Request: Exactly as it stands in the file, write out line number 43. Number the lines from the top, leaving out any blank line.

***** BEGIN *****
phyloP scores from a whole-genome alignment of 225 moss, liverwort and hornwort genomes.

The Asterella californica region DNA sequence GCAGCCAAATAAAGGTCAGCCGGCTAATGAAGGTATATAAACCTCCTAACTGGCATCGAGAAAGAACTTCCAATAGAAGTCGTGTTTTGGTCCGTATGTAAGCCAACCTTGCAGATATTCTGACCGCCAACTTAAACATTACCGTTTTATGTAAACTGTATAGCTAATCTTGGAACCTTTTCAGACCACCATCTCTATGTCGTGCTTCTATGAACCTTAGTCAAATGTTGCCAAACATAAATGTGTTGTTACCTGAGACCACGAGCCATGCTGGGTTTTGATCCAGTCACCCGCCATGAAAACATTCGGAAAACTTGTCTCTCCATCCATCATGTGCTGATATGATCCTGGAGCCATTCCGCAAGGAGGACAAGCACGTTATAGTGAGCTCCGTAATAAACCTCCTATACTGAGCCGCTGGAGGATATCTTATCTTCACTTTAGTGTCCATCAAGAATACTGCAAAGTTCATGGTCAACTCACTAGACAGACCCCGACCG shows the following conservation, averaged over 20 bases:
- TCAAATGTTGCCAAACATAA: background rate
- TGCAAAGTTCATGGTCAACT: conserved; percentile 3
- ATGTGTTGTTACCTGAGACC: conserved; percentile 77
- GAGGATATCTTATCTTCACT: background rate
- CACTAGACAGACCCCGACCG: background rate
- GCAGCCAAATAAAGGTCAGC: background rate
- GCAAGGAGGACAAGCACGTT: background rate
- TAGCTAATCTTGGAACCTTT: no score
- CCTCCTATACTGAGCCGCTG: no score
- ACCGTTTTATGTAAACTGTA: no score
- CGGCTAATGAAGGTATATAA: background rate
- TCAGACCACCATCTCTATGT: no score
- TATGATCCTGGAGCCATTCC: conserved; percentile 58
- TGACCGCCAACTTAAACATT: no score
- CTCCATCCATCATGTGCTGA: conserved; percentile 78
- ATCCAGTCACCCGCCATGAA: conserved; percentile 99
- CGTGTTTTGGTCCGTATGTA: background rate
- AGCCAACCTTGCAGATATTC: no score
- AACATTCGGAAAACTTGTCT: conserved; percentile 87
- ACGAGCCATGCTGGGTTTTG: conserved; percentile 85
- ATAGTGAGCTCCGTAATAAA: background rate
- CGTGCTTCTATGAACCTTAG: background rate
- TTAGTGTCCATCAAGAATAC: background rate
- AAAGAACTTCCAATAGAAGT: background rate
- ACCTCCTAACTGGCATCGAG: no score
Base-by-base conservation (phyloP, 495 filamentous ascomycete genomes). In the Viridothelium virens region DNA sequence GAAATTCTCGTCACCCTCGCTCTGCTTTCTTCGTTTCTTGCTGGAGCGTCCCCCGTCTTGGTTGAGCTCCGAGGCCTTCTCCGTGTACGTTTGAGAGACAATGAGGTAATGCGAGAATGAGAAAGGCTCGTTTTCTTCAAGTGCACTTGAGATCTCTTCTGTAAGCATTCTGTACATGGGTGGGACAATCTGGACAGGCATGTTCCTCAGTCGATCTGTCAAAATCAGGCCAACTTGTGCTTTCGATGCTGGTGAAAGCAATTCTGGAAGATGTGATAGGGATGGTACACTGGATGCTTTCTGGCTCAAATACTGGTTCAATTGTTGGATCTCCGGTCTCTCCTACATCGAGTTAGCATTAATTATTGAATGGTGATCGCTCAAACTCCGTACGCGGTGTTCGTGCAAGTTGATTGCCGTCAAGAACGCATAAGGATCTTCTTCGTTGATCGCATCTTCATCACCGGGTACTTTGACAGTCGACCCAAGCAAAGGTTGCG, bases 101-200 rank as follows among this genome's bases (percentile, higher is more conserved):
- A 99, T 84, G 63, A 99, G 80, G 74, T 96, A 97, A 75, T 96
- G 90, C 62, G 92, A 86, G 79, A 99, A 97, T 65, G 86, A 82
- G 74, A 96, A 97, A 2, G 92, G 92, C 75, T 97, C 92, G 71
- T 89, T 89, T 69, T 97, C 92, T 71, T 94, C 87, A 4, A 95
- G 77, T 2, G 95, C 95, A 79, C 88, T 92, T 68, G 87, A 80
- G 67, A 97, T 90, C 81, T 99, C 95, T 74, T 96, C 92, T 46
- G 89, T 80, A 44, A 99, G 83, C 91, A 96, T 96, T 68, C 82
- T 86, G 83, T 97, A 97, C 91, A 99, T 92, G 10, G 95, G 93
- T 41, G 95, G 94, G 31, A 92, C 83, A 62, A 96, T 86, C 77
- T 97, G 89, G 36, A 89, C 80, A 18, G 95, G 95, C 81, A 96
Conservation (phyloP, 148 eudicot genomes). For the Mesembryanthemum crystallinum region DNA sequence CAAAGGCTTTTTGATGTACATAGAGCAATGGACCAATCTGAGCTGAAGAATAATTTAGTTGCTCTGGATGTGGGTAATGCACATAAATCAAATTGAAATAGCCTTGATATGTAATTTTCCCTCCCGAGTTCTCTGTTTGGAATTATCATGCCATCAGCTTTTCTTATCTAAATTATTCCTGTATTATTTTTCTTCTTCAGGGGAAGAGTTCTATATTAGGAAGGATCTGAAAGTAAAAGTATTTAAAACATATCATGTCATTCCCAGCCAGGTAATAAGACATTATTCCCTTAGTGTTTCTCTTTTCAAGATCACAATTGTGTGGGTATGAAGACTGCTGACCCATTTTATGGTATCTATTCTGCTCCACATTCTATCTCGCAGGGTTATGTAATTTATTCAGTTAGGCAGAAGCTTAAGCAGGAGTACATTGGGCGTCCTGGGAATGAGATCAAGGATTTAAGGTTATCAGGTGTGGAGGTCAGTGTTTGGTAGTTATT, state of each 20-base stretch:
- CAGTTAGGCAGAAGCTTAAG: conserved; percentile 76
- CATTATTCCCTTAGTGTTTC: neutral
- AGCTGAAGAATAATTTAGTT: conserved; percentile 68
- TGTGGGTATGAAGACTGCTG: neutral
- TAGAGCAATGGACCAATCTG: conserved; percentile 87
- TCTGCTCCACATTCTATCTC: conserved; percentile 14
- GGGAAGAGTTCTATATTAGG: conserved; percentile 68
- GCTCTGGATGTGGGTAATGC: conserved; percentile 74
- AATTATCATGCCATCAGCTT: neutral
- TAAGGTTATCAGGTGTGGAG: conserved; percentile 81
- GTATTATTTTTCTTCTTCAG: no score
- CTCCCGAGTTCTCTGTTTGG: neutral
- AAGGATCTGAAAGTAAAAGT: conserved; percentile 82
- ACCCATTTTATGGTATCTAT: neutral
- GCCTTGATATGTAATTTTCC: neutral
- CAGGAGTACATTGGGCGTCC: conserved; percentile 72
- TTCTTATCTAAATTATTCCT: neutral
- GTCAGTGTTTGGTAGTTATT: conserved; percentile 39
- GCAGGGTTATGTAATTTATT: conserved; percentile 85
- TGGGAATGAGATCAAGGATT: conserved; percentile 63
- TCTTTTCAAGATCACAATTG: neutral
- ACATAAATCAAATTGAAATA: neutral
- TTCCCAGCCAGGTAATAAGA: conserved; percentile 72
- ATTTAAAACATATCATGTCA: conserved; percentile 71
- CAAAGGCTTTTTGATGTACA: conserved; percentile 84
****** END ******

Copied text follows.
- TGTGGGTATGAAGACTGCTG: neutral